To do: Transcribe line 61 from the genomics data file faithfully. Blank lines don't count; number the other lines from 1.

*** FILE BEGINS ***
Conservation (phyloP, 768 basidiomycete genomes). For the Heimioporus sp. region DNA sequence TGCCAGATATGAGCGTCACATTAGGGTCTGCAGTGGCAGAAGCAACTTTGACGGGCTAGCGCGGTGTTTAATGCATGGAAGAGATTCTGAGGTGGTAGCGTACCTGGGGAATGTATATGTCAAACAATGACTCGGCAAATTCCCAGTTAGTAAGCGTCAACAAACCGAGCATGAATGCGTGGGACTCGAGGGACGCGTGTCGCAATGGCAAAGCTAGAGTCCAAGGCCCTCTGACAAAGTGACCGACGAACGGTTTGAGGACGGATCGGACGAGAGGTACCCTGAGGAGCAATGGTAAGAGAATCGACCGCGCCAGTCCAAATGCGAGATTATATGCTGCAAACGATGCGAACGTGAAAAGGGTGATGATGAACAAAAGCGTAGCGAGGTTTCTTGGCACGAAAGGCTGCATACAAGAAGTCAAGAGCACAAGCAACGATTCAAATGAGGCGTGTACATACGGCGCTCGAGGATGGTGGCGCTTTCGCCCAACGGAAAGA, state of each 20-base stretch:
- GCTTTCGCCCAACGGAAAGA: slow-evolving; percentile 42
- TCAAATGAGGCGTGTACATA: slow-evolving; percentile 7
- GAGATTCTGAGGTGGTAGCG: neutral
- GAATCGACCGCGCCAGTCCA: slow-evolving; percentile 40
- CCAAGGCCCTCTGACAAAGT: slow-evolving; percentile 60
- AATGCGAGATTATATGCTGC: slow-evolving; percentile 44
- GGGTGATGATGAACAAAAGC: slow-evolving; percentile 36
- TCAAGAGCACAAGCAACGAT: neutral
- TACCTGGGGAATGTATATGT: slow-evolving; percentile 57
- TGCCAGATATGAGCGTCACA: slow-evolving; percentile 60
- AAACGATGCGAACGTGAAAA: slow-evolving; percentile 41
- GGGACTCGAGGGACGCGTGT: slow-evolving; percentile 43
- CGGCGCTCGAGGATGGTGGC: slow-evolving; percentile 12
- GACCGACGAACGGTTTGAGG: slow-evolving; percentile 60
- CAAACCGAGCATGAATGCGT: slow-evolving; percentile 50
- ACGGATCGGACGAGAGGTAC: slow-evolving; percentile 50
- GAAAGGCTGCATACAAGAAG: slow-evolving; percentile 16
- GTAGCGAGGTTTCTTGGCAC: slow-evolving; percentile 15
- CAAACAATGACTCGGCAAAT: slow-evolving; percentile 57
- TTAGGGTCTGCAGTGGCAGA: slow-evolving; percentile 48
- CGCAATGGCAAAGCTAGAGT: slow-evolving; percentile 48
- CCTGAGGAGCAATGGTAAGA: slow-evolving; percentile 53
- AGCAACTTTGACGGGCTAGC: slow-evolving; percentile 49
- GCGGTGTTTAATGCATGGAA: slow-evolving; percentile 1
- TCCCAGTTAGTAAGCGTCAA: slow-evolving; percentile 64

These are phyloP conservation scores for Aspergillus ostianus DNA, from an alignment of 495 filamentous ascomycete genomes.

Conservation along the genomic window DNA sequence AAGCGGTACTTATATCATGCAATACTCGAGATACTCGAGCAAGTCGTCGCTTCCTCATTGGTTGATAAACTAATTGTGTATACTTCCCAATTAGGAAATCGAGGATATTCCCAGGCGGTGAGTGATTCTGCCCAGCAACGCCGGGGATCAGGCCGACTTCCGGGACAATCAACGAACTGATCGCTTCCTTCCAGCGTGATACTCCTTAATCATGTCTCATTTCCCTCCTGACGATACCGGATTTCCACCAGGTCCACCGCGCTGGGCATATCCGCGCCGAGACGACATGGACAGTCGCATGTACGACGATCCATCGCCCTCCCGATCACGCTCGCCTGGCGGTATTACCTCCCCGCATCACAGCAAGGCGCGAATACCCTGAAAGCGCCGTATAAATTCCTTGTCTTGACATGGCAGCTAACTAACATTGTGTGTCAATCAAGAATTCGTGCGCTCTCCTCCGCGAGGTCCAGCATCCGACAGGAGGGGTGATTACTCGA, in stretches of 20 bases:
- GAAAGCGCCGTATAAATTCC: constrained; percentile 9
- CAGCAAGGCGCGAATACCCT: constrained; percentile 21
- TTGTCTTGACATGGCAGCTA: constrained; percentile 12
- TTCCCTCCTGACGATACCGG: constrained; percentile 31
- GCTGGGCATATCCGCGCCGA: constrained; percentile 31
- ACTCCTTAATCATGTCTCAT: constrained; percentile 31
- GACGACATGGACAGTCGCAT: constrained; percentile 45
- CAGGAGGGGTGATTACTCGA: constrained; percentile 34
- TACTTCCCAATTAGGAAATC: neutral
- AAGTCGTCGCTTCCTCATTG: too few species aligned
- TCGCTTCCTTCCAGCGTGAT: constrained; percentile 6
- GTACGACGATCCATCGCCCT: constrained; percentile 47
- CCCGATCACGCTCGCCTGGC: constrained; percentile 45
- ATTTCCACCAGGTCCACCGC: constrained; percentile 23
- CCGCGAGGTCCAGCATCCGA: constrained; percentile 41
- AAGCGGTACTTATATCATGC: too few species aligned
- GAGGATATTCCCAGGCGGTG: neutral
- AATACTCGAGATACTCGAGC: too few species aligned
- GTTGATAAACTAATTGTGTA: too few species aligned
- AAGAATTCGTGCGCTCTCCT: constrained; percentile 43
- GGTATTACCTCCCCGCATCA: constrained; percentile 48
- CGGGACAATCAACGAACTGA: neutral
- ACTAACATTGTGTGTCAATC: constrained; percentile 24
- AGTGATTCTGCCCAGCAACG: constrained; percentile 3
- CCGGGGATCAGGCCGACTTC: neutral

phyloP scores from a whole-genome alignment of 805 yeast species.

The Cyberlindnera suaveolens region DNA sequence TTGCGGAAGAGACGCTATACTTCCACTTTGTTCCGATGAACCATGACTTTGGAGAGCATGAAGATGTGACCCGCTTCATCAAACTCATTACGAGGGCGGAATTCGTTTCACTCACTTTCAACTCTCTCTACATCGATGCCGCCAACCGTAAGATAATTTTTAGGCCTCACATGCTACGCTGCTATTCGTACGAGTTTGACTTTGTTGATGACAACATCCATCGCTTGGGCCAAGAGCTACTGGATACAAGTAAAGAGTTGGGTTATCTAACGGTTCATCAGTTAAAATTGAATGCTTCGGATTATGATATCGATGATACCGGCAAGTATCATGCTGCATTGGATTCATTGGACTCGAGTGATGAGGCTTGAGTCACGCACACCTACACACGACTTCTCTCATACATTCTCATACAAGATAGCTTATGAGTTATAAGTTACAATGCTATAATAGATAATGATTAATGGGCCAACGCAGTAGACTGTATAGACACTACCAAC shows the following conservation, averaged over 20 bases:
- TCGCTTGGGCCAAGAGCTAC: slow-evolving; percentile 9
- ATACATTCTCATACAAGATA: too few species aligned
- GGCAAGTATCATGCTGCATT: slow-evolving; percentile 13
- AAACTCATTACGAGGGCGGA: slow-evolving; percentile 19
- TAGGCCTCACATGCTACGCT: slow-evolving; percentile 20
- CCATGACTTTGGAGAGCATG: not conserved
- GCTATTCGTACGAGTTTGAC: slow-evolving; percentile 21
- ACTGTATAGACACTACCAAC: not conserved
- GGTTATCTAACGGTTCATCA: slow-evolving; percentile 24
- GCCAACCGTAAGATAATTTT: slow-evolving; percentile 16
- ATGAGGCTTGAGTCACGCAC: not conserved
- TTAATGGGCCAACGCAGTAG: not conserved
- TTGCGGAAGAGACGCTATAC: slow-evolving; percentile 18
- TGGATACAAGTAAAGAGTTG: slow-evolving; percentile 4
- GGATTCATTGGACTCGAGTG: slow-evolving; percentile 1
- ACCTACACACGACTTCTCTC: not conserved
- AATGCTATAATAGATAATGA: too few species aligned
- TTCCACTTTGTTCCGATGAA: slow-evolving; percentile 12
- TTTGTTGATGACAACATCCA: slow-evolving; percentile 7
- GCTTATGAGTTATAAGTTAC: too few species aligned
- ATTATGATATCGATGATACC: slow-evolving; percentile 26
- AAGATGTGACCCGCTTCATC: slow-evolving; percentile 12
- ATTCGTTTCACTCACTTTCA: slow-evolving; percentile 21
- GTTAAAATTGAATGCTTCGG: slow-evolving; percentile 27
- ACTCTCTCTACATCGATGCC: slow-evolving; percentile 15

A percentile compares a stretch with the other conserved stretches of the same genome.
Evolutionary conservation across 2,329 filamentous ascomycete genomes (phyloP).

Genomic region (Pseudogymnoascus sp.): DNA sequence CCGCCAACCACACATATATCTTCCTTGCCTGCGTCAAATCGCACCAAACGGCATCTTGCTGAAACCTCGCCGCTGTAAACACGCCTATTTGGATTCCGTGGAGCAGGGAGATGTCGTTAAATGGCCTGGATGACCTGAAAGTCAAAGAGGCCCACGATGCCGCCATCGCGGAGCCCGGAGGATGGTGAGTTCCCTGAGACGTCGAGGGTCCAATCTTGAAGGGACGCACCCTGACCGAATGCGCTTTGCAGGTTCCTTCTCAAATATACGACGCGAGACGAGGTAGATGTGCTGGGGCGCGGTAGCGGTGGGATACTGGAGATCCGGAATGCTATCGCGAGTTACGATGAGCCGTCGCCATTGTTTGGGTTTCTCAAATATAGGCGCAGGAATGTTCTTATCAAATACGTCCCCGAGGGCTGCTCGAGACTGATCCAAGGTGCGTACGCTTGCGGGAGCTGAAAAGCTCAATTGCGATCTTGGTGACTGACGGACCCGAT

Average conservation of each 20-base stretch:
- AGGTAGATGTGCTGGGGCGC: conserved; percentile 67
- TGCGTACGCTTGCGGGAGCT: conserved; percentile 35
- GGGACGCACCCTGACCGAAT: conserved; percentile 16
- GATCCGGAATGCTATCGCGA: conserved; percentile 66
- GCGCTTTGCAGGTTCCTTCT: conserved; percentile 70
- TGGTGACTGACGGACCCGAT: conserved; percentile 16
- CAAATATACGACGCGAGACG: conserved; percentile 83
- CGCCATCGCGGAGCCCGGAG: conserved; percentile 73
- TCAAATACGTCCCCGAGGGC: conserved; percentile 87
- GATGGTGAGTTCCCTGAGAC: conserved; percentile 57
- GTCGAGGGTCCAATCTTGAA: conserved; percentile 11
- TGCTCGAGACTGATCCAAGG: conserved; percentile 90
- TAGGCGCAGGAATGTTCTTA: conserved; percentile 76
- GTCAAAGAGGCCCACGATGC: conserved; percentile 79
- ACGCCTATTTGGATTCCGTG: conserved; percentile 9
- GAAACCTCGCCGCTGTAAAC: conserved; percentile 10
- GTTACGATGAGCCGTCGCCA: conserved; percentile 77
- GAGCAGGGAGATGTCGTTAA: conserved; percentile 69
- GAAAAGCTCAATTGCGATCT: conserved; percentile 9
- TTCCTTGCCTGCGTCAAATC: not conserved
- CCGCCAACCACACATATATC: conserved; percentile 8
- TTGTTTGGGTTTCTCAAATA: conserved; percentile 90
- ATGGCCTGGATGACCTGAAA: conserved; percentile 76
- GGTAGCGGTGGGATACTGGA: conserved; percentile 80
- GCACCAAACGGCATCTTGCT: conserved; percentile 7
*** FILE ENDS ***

- CCATGACTTTGGAGAGCATG: not conserved